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What Is Sexual Harassment At Work?

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Workplace Sexual Harassment

Workplace sexual harassment is a serious issue. In fact, the research discovered that 38 per cent of women had been sexually harassed at work (National Center for Biotechnology Information). It is, however, a gender-neutral crime that affects a variety of sectors.

Every person has the right to work in a safe environment, regardless of race, gender, age, or religious affiliation.

Los Angeles Sexual Harassment Lawyers provides free legal consultations to anybody who has been the victim of workplace sexual harassment or assault by a superior or coworker. Please keep in mind that we consider “harassment” and “assault” to be equivalent when it comes to these kinds of conduct in the workplace.

This page explains what constitutes sexual harassment behavior in the workplace, as well as the distinction between harassment, assault, and unethical behavior.

What Is Workplace Sexual Harassment?


Sexual harassment in the workplace is any kind of unwelcome request, behavior, or sexual advance based on gender or sex. It is a type of sex discrimination that generates an intimidating, hostile, or uncomfortable working environment and violates both state and federal laws.

Types Of Sexual Harassment In The Workplace


Sexual harassment can take many forms, ranging from unsolicited verbal comments to non-verbal communication and physical contact in the workplace. Employers can be held accountable under Title VII of the Civil Rights Act of 1964 for two distinct types of sexual harassment committed by their employees. Quid pro quo sexual harassment and hostile work environment sexual harassment are two types of sex harassment in the workplace .

  • Quid Pro Quo Sexual Harassment

     – A quid pro quo is an ancient Latin expression that means, “this in return for that.” In the context of sexual harassment, a supervisor, manager, or executive stating an employment opportunity on the condition that a subordinate employee agrees to sexual advances, contact, or behavior is known as quid pro quo harassment. This might take the form of an open offer (e.g., “I’ll give you a raise if . . .”), or it may be inferred from suggestive language or conduct that indicates the superior is willing to provide a job opportunity if a subordinate or applicant “offers” a sexual favor.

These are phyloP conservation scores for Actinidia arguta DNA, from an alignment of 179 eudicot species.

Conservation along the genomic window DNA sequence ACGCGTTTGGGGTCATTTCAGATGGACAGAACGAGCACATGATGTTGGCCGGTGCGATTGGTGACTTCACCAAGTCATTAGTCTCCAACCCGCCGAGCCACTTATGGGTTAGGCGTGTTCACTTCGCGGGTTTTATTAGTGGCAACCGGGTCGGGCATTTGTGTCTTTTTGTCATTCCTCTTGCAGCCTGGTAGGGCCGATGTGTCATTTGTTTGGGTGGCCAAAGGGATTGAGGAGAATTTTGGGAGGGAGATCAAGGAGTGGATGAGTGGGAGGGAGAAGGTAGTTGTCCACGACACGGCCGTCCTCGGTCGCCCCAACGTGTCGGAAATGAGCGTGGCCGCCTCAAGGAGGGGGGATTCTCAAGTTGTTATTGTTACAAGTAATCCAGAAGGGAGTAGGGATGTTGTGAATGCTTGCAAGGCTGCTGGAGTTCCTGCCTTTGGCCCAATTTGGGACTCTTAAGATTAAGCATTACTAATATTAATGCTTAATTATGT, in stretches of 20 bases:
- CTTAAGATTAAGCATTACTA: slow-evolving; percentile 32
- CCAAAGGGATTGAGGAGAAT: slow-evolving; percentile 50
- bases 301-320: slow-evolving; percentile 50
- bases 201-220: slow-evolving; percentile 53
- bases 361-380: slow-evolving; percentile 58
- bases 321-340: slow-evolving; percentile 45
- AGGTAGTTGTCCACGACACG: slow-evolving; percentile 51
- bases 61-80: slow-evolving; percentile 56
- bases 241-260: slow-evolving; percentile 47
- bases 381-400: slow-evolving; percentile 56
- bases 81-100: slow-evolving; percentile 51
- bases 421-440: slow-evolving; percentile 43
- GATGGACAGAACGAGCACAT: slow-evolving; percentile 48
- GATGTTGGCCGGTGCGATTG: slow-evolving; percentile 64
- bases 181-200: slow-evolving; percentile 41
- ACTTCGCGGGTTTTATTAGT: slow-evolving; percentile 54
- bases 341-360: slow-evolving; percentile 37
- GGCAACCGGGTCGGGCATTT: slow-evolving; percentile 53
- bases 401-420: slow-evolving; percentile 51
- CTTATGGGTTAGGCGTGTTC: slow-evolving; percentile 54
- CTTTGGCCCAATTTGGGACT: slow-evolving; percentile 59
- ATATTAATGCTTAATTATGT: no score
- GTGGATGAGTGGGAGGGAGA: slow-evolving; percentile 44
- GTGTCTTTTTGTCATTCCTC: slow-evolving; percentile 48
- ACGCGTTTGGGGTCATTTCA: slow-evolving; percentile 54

• Hostile Work Environment

     – When instances of harassment, which may be difficult to establish alone, are widespread enough that they make an employee uncomfortable returning to work every day, it constitutes a hostile working environment. Harassment does not have to be motivated by a quid pro quo in order for it to be unlawful. For example, if an employee is subjected to unwanted sexual advances or receives abusive emails and texts from a coworker (or several coworkers), this may be considered as creating a sexually hostile work environment.

Regardless of the circumstances, if you believe you were sexually harassed or concerned that a loved one may be a victim, you should get help quickly. At Los Angeles Sexual Harassment Lawyers, we defend victims of sexual assault and sexual harassment, and one of our attorneys will be happy to speak with you in person or on the phone in complete privacy.

If you or someone you know has been the victim of sexual harassment in the workplace , call us now at (888) 310-2470. We can schedule a free and confidential consultation with a knowledgeable harassment lawyer in Los Angeles. Call us immediately or request a free consultation online now to talk with a harassment lawyer in confidence at Los Angeles Sexual Harassment Lawyers.

The Time to Act is Now 

Act now for a free consultation from our top-rated legal team to discuss any rights or compensation that you may be entitled.

We will fight to get the maximum compensation owed to you for your injuries and losses.

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Sexual Harassment, Sexual Assault, And Sexual Misconduct: What’s The Difference?

Sexual Harassment